Motion for a Resolution by the Committee on Foreign Affairs

Once bitten, twice shy: now that the war in Ukraine has made Europe painfully aware of its reliance on Russia for energy, the EU is keen not to fall into the same trap twice. With the continent still depending on third states such as China for raw materials and technologies, how can the EU increase its strategic autonomy and stay true to its values?

Submitted by: Sofia Boll (NL), Robert Bunt (NL), Sam Donker (NL), Gabriel Füllhaas (CH), Ruben den Hamer (NL), Evelien Korving (NL), Sydney van der Sar (NL), Shivani Sharma (NL), Felix Crawford (Chairperson, NL)

The European Youth Parliament,

  1. Alarmed by the increased instrumentalization of trade by certain third countries as a way to influence the political decisions of the European Union and its Member States,
  2. Realising that the EU’s reluctance to implement the Human Rights Clause is linked to promoting political dialogue,
  3. Affirming the need for consistency between trade partners regarding the implementation of the Human Rights Clause,
  4. Aware the EU faces a large trade deficit and many external dependencies,
  5. Recognising that business owners and national economies are put at risk when drastically and immediately shifting trade policies,
  6. Reaffirming the previously established trade policy of the European Council;
  1. Instructs the Directorate-General for Trade (DG TRADE) to reevaluate foreign investments based upon reliability and ethics;
  2. Further instructs the DG TRADE to pursue more diversified international partnerships to spread risk;
  3. Requests Eurostat to create a database about companies working in the EU which details:
    1. a grading system for reliability1 that is applicable throughout the EU,
    2. a label for those enterprises that appear favourably in the grading system,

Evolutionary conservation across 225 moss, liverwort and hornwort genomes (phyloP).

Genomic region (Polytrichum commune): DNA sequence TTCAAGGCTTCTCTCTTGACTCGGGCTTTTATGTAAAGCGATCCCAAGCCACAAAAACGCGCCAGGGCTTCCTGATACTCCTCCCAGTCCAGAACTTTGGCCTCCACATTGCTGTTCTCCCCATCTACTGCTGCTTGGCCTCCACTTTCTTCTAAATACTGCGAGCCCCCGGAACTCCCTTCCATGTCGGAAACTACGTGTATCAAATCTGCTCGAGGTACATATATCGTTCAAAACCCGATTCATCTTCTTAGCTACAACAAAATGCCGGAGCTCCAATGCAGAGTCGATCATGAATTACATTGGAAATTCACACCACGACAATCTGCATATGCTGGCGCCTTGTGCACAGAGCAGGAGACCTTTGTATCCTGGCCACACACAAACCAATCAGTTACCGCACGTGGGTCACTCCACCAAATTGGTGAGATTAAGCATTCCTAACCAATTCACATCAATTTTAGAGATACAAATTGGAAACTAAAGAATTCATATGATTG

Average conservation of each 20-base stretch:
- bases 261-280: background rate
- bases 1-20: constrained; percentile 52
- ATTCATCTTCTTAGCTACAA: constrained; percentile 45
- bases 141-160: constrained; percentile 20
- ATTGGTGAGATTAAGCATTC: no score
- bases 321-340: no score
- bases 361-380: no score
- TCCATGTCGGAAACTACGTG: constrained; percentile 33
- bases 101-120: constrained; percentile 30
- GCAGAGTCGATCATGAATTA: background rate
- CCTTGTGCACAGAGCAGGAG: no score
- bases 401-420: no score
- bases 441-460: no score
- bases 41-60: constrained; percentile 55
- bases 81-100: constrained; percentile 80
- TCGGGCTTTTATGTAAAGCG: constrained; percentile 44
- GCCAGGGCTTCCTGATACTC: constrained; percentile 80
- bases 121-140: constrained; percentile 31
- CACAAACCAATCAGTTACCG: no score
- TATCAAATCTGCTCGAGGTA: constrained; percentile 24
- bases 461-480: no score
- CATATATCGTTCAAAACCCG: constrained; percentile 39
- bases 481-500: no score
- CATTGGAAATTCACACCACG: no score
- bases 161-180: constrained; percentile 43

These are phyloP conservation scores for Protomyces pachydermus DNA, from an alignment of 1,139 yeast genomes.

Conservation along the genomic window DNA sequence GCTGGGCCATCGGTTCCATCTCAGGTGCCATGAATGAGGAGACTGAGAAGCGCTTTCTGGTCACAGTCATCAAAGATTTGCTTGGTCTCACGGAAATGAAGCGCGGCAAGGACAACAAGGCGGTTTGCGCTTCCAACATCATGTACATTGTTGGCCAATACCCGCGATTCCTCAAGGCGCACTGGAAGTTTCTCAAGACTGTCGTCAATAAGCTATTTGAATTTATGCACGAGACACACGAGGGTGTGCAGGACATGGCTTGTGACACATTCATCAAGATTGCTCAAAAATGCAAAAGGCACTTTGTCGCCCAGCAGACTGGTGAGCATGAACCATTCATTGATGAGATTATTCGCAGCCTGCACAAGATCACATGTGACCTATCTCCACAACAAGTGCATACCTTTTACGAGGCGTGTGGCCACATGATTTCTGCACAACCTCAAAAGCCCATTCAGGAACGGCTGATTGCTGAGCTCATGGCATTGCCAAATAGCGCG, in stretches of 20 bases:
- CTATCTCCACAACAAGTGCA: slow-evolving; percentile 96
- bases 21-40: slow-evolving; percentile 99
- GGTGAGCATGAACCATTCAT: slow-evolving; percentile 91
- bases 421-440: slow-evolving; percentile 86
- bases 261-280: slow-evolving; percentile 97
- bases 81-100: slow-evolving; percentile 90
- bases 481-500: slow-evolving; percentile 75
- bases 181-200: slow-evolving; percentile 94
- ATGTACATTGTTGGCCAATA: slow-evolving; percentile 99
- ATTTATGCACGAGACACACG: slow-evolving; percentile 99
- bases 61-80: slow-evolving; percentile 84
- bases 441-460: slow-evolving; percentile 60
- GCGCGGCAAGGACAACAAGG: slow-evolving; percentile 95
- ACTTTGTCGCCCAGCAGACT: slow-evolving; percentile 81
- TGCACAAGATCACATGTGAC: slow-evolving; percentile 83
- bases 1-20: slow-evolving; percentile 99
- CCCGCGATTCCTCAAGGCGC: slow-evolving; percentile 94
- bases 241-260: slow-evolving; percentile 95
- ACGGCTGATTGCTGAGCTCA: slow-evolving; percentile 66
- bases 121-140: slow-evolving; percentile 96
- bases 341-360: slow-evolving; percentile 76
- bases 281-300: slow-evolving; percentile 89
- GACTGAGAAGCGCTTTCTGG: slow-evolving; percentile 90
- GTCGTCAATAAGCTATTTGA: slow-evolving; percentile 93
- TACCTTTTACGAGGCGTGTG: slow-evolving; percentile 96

3. a yearly report on the transparency of companies and nations that trade with the EU;
  4. Directs the European Parliamentary Research Service to expand the Strategic Autonomy Monitor (SAM)2 to include trustworthiness of companies and businesses;
  5. Suggests that Member States incentivise companies to hold themselves to a higher ethical standard by:
    1. harmonising their national tax systems to subject unreliable companies to a higher tax rate,
    2. redirecting these additional tax revenues to reliable companies and Small and Medium Enterprises (SMEs);
  6. Proposes that the Directorate-General for Taxation and Customs Union (DG TAXUD) exempts Small and Medium Enterprises (SMEs) in EU border regions deemed ethical and beneficial to the EU from an appropriate percentage of import duties3;
  7. Invites the European Commission to investigate abnormal or suspicious behaviour from enterprises judged to be unreliable by the SAM;
  8. Encourages the United Nations Human Rights Council to continue their work on the global protection of workers’ rights through international treaties;
  9. Strongly encourages the European Commission to add a sub-clause to the Human Rights Clause4 in future agreements which enables sanctions as a first step in case of human rights violations;
  10. Recommends the European Court of Justice to establish a mediation program for smaller disagreements between Member States on trade policy to avoid litigation;
  11. Urges Member States to further align foreign policies, including sanctions, to enhance a united approach;
  12. Suggests the Directorate-General for Internal Market, Industry, Entrepreneurship and SMEs (DG GROW) to foster larger joint strategic reserves5 for products with volatile markets;
  13. Asks the European Environmental Agency to spearhead research on recycling critical raw materials.
  1.  In this context, reliability is characterised by consistent economic stability and ethical alignment with the EU’s Charter of Fundamental Rights.
  2.  The Strategic Autonomy Monitor is a mechanism with which the EU measures its independence from other global factions.
  3.  As the EU has a closed-market economy, it imposes import duties on businesses operating out of non-EU countries.
  4.  The Human Rights Clause of the EU is a clause that has been added to nearly all bilateral trade agreements the EU has made since the 1980s, stating that the EU can terminate any agreements when there is sufficient proof of the violation of human rights. 
  5.  Strategic Reserves are large stockpiles of a specific product, meant to influence the market price or availability of said product.